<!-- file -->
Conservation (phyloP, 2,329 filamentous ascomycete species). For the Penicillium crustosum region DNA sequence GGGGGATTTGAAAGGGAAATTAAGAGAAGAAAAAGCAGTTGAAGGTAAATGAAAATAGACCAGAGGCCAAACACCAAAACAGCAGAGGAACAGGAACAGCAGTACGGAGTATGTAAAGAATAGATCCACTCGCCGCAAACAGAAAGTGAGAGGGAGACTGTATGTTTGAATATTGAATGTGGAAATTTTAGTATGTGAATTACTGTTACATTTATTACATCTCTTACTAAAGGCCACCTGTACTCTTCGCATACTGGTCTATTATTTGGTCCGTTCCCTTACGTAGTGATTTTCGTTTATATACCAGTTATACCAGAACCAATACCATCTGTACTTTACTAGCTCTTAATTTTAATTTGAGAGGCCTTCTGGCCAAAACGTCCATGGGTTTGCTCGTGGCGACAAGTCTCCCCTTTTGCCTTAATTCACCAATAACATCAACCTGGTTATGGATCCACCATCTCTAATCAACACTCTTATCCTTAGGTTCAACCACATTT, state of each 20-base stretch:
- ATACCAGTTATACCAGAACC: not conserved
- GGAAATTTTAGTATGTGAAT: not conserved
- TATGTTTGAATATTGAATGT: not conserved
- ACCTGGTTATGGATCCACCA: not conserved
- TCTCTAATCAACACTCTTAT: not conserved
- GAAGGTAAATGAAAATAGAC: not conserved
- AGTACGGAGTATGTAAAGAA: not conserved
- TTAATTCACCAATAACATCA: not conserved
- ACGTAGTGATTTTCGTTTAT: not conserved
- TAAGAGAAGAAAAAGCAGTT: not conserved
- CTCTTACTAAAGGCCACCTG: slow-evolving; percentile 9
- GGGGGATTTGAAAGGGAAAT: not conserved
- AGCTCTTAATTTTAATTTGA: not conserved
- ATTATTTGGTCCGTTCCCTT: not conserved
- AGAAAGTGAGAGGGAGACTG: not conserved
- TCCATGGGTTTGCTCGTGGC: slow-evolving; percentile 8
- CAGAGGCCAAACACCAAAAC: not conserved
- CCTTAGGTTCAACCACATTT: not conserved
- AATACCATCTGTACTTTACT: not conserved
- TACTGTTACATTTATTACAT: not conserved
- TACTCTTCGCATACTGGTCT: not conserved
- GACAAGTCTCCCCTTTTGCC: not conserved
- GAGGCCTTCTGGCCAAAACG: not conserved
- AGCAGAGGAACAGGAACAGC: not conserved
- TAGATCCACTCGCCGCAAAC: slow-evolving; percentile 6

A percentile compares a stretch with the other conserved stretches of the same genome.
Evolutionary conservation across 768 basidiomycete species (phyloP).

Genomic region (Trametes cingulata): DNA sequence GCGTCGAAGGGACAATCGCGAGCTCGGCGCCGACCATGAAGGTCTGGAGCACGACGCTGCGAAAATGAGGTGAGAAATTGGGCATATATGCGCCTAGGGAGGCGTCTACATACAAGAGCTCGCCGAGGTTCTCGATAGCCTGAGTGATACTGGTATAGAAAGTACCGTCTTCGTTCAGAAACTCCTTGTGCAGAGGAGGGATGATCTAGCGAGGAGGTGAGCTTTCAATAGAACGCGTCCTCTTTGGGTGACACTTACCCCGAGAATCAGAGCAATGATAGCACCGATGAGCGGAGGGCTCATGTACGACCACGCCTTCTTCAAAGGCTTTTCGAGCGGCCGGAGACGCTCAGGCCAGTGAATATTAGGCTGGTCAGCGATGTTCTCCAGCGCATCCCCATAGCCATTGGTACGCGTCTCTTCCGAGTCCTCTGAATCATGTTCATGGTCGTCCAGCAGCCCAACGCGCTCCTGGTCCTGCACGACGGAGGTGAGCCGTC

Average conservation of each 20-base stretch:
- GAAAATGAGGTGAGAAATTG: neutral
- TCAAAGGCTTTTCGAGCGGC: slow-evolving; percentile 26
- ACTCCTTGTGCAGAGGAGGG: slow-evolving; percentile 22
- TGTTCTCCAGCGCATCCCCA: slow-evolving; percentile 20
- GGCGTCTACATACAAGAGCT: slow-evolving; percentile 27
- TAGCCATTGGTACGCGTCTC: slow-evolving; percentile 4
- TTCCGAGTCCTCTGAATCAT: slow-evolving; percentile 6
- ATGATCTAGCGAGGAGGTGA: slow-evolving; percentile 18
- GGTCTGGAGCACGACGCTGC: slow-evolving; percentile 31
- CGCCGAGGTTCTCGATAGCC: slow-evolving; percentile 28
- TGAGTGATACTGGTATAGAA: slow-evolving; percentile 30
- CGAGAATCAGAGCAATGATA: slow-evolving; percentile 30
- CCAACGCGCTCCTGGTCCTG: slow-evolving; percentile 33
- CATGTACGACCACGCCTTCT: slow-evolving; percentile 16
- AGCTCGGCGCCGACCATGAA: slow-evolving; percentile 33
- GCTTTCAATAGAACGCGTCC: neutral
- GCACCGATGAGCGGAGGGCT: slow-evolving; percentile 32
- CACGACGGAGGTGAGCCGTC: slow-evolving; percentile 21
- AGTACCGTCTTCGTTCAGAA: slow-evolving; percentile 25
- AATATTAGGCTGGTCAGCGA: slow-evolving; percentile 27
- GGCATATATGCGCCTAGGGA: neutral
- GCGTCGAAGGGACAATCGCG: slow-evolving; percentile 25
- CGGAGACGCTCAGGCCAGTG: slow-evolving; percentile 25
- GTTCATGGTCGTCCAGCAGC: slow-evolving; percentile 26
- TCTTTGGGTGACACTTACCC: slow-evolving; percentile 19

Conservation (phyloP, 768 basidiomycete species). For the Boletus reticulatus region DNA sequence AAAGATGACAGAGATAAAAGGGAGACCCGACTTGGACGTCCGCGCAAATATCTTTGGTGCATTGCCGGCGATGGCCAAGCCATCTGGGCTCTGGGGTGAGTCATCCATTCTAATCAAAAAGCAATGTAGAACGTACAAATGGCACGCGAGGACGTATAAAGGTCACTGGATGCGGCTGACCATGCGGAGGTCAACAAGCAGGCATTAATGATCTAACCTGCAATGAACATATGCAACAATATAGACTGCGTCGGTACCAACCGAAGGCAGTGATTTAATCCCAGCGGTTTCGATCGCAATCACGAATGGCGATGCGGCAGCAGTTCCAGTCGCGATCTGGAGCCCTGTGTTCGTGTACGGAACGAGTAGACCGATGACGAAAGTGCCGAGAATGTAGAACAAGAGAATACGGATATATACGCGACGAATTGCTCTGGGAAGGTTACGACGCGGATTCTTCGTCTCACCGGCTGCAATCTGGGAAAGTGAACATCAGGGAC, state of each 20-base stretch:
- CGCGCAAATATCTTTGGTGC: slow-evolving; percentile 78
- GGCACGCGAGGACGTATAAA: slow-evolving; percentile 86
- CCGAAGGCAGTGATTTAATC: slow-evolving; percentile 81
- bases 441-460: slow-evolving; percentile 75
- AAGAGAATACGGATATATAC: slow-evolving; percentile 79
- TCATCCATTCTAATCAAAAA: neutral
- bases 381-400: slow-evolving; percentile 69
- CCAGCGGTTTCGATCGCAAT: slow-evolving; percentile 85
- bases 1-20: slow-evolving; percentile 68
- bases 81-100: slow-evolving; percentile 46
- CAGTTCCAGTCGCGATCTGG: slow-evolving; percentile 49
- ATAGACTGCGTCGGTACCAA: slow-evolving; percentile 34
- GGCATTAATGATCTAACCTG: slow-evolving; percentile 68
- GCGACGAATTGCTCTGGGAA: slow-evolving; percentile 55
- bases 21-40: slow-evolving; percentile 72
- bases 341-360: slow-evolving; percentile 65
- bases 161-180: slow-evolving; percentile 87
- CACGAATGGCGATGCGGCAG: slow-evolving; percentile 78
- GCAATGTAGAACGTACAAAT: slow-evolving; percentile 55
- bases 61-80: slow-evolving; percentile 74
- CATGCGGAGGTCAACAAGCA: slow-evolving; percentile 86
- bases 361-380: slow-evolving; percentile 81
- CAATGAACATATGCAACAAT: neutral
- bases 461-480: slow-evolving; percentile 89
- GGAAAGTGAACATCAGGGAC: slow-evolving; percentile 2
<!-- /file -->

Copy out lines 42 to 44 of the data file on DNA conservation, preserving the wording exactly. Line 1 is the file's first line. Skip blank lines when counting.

- CGAGAATCAGAGCAATGATA: slow-evolving; percentile 30
- CCAACGCGCTCCTGGTCCTG: slow-evolving; percentile 33
- CATGTACGACCACGCCTTCT: slow-evolving; percentile 16